Information is, by and large, the currency of the 21st century. Unlike dollars, euro, and yen, consumer data is a universal language that is highly coveted by corporations, governments, and individuals. And with the rise of mobile technology and social media, we often give this data out freely – sometimes without even knowing it. The difference between benign data collection – like that done by Google or Apple for the purposes of enhancing search results and improving the user experience – and malicious data farming lies in both the intended use and profit motives of the collectors.
But the most important thing to know is that once the data is collected, it isn’t going anywhere. And depending on what exists inside your digital footprint, it can affect you in almost every aspect of your life. So how do you protect yourself from the sinister, shady side of this data-driven world? Well, there are a few easy steps you can take to set yourself on the right path.
1) Discover What Already Exists
Knowing what’s already out there is a key element in managing your online reputation and securing your identity against everything from prying employers to spying hackers. You can certainly perform an analysis yourself of what data is already out there about you. Reviewing your social media (and the privacy settings associated with it) and even searching for yourself on major search engines (like Google or Bing) is a great first step.
From there, it’s a question of how much time (and money) you’re prepared to invest in the process. If the surface data you discover about yourself on the internet is mostly or entirely benign, it’s possible you have nothing to worry about. But if there are details about your past or present that you don’t want publicly available, then it may be time to enlist the help of a professional.
2) Hire A Pro To Do Discovery & Damage Control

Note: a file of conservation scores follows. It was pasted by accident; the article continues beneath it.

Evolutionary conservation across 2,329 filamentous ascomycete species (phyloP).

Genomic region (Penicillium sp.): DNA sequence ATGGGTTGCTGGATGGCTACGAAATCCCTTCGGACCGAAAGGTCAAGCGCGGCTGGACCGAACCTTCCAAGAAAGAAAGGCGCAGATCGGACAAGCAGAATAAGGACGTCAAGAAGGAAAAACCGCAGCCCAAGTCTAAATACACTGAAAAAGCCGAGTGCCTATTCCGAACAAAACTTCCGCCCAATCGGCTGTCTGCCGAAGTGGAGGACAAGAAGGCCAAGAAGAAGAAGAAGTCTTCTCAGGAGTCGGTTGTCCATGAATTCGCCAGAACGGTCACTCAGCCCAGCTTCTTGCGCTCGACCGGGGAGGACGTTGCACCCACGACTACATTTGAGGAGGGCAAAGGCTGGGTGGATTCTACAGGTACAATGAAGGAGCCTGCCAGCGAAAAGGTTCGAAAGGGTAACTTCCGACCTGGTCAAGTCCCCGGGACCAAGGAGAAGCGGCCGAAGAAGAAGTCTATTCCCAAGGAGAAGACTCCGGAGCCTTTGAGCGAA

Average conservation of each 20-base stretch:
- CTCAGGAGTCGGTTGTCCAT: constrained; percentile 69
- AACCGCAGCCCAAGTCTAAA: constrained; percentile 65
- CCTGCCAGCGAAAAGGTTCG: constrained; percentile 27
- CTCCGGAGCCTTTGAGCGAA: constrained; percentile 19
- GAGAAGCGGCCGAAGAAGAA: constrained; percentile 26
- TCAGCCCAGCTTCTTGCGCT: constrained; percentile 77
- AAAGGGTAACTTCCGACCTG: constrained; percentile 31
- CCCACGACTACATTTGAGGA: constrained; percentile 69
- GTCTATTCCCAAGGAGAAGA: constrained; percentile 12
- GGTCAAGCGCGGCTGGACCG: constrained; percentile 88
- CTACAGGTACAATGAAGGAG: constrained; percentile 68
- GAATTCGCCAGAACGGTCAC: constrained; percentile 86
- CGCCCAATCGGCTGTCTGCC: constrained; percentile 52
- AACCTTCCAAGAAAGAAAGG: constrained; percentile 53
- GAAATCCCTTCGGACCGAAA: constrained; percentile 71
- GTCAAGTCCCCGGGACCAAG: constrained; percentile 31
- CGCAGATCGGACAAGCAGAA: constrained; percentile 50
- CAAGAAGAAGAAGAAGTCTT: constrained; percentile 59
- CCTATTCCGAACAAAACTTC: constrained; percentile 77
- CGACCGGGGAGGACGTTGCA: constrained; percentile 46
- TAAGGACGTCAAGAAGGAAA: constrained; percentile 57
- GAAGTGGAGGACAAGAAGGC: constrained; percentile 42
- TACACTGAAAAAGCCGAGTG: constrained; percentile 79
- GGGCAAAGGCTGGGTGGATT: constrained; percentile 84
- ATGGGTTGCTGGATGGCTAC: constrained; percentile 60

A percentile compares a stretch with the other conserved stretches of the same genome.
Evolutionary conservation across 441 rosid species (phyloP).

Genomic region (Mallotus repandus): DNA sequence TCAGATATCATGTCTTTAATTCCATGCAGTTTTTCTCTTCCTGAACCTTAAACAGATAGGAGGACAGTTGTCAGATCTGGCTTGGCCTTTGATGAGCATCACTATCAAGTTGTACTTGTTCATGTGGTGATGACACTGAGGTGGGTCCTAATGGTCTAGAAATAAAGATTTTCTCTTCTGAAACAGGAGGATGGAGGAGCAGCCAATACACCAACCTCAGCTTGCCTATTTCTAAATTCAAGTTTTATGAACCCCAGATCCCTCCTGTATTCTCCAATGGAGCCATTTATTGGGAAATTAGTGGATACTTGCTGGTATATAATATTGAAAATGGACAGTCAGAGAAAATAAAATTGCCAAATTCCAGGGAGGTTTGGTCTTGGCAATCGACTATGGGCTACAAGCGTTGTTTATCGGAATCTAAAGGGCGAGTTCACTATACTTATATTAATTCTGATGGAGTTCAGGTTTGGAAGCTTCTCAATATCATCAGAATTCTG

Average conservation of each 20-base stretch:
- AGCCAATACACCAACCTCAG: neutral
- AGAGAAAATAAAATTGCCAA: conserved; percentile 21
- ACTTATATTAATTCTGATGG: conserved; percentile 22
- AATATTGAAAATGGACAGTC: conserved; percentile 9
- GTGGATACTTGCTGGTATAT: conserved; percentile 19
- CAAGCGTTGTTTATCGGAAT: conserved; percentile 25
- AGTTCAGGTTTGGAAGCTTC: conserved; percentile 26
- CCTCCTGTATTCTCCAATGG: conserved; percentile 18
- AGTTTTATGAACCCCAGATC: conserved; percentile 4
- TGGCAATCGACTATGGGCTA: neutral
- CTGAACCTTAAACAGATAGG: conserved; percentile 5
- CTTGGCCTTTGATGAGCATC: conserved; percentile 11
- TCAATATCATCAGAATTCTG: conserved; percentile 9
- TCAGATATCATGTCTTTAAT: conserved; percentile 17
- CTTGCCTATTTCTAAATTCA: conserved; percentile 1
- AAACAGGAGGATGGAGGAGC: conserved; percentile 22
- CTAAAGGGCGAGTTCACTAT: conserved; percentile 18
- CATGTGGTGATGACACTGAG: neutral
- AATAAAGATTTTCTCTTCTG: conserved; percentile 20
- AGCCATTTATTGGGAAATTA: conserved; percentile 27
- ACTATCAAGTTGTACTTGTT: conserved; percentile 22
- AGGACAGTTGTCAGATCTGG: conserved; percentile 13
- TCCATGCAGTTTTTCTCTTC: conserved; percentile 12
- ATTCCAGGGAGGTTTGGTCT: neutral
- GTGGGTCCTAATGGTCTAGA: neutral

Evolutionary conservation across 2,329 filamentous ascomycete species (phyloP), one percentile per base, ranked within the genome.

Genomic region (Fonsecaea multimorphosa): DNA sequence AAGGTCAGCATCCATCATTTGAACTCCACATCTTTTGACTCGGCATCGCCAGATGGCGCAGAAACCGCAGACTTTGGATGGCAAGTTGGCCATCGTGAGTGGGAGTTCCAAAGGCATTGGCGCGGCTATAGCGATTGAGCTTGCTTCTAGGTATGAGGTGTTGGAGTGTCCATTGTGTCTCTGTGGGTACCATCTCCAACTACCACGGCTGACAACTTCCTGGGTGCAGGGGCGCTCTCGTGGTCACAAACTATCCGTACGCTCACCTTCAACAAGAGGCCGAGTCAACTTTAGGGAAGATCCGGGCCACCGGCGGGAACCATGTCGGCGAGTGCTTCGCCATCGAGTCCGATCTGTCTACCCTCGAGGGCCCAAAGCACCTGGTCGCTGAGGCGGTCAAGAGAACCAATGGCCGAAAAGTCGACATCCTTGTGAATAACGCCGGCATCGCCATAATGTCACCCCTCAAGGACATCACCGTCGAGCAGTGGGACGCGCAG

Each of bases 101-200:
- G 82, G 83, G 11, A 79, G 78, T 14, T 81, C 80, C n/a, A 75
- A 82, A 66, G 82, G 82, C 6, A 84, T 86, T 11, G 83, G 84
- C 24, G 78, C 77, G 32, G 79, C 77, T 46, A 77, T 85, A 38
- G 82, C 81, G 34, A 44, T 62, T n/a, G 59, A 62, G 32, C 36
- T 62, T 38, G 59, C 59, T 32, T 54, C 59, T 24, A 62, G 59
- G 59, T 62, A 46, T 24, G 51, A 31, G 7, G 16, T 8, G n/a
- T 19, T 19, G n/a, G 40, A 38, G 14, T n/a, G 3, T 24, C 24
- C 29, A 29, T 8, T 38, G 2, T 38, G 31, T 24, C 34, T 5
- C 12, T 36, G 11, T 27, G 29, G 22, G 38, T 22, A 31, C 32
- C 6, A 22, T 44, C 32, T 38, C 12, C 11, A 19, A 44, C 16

If you don’t have the time, energy, or mental fortitude to dive into the rabbit hole of online data, it may be worth it to hire a reputation management firm to take care of everything for you. Managing your expectations is important – no one can completely wipe the internet clean – but it is possible to find a reputable company that can help keep your private life… well, private (as much as possible).
Finding a specific provider that meets your needs can be challenging – but at the end of the day, it’s a lot like hiring any other contractor. Seek out reviews, look for red flags, and ask for proof of performance – namely, how they’ve handled other cases similar to yours. Once you’ve found a provider that you feel is trustworthy and competent to meet your needs, engage their services to really dive into your digital footprint, provide security recommendations, and possibly to tackle damage control on any data you would prefer weren’t easily available.
3) Change Your Habits
Some people are just private by nature – they don’t confide in many people and keep their private life close to the vest. While it may take months just to get one of these private individuals to give up their Wifi password, most people tend to be a little less guarded. If you’re the type that posts a photo of every latte you’ve ever purchased, complete with geo-tag identifying your location, then you probably fit into the second group.
So the question is while you’re managing your digital footprint, what can you do to keep it from getting bigger? Well, for starters, you can ensure that your privacy settings are a little more restrictive. Limiting your Facebook profile to be viewable by “friends” or “friends of friends” only can drastically cut down on the number of people that can easily gain access to that window into your personal life.
Beyond ensuring that your digital privacy screens are well-established, it comes down to making changes to your online habits. Restraining yourself from posting every embarrassing photo from the company holiday party or broadcasting when you’ll be away on vacation, for how long, and the disarm code to your security system (yes, that’s an exaggeration, but you get the idea) can limit the information that’s available for data farmers to collect – and possibly use against you.